My last 9-5 job was tedious. I worked for a company that analyzed asbestos for NYC public schools. A boring job with a ton of pressure.
My first task in the early morning was defining the samples into their different categories. I spent long days hunched over lab samples, logging them for what they were. Each one of these categories – metal, mortar, rust, and powder – any of which possibly contained large amounts of carcinogens, including asbestos. I filed them accordingly and noted where the samples originated from and the date. I’d pick up a sample in a small plastic baggie that said – “the 7th-grade boys’ locker room ceiling”, “the 2nd-grade homeroom closet”, “the entire school’s gym walls,” so given the nature of where these samples were gathered- I couldn’t be too careful about identifying and labeling them correctly. My job was the difference between a school getting shut down to remove the ceiling in the 7th-grade boys’ locker room or the school staying open and not informing the student body of the dangers we identified in our lab.
It was a big burden to get correct.
It was not glamorous.
It was not fun.
But I did learn a lot.
As I logged samples in the morning before analyzing them, I noticed one kind of sample coming up again and again. I wrote the word over and over and over again. Talc.
This is when I first mentally registered talc as a harmful product… yet; it sounded both familiar and obscure at the same time. “Haven’t I seen this word before?” I thought to myself.
Talc is everywhere. At least in this country. It’s banned in other countries, including the EU. But in the US, it’s used everywhere from diaper rash powder to deodorant to cosmetics. For decades it was used without much concern (despite early studies of talc miners that suggested an increased risk of lung cancer and other respiratory diseases.) Talc was, and is, being used in conventional baby powder, body and shower products, lotions, feminine hygiene products, eyeshadow, foundation, lipstick, deodorants and face masks. As time wears on, the news linked to talc just keeps getting worse.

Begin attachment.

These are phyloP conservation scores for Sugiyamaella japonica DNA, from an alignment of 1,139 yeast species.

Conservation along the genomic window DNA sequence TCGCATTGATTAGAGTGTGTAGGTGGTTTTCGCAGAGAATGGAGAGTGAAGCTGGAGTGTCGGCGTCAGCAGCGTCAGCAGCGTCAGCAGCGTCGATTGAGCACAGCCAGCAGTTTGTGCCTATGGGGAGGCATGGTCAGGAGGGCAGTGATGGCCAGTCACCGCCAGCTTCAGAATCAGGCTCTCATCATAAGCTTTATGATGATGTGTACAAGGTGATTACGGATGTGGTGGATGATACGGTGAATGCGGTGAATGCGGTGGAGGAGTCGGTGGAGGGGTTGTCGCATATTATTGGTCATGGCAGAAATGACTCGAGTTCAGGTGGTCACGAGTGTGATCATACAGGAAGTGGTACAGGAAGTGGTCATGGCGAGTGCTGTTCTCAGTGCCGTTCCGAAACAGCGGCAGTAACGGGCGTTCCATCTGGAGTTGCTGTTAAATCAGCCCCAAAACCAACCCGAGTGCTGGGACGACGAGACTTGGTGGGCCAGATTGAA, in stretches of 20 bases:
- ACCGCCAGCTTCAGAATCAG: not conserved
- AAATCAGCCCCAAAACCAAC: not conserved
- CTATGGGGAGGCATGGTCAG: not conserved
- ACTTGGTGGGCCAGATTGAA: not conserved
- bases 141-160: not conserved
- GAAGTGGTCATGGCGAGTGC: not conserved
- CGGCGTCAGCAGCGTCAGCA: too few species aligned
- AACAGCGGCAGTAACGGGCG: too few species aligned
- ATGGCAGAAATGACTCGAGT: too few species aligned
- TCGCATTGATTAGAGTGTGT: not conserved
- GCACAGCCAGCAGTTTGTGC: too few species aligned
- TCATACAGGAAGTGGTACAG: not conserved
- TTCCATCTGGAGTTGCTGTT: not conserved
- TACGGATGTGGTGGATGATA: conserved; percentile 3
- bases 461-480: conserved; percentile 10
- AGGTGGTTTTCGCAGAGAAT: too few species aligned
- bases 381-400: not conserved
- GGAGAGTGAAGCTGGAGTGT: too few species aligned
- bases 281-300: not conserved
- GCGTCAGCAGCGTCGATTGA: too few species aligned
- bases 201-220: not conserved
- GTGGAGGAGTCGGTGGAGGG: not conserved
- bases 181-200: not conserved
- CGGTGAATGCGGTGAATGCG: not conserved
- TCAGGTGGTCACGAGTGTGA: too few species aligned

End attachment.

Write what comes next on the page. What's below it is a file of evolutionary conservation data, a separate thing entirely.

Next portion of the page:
Unfortunately, the correlation between bad news around talc and ovarian cancer seem to go hand-in-hand… both ever-rising. Ovarian cancer is the 5th leading cause of death for women; 22,000 women are diagnosed with ovarian cancer every year in the US and around 300,000 worldwide. Worldwide fatalities are expected to jump to 371,000 by 2035, according to the International Federation of Gynecology and Obstetrics.
In the 1980’s, scientists started to examine the link between talc and womens’ ovarian health. And here is what they found: “Since 1982, more than 25 published studies have found and examined the link between talcum powder use and ovarian cancer.”
Scientific research shows that women who regularly use talcum powder products like baby powder in their genital area are three times more likely to develop ovarian cancer than women who do not use the product.
Dr. Bernard Harlow, the Leading ovarian cancer researcher from Harvard Medical School, has this to say about talc and cancer: ” Given the poor prognosis for ovarian cancer, any potentially harmful exposures should be avoided, particularly with limited benefits. For this reason, we discourage the use of talc in genital hygiene, particularly as a daily habit.”
Thousands of lawsuits against Johnson & Johnson have linked their products to ovarian cancer. Although, it should be noted that the legal space has been a hard-fought battle between women afflicted with the silent-killer of cancers, and the corporate behemoth, J&J. New cases appear against the company’s talc-based products, and years of legal battles and appeals ensues… 2020, and we are no closer to having talc removed from our everyday products (nor having warning labels added to talc-based goods). However, there is a petition working on this very thing that you can sign here.
If you’re thinking, ‘why take the risk?’ I’m with you! I have provided three talc-free swaps to the most common products that use talc:
Conventional Baby Powder -> Burt’s Bees Baby Bee Dusting Powder
The very last place you’re gonna want carcinogenic talc is on your baby’s bum. Burt’s Bees dusting powder is talc-free with naturally absorbent cornstarch and is formulated without parabens, phthalates, petrolatum, or SLS.
Deodorant Powder -> Arrowroot powder
For those of you who like powdered deodorant, here’s a trick. Use natural arrowroot powder as an absorbent. Simply apply like regular powdered deodorant. The best part is it’s super cheap and you can buy in bulk. I make my husband a cooling one with arrowroot powder and a sprinkle of peppermint or menthol. He loves it! Simple, healthy and toxin-free!
Feminine Powder -> Emerita Feminine Deodorant Powder
Feminine Deodorant Powder keeps the area between your thighs, under breasts, and other areas free of odor & wetness. This formula starts with cornstarch & baking soda to fight odor & wetness and ends with calendula, chamomile, and lavender to soothe your skin. After bathing or showering, simply apply our powder between thighs, under breasts, or wherever odor and wetness are an issue. You can also sprinkle some directly on undergarments, pads, or pantyliners, too!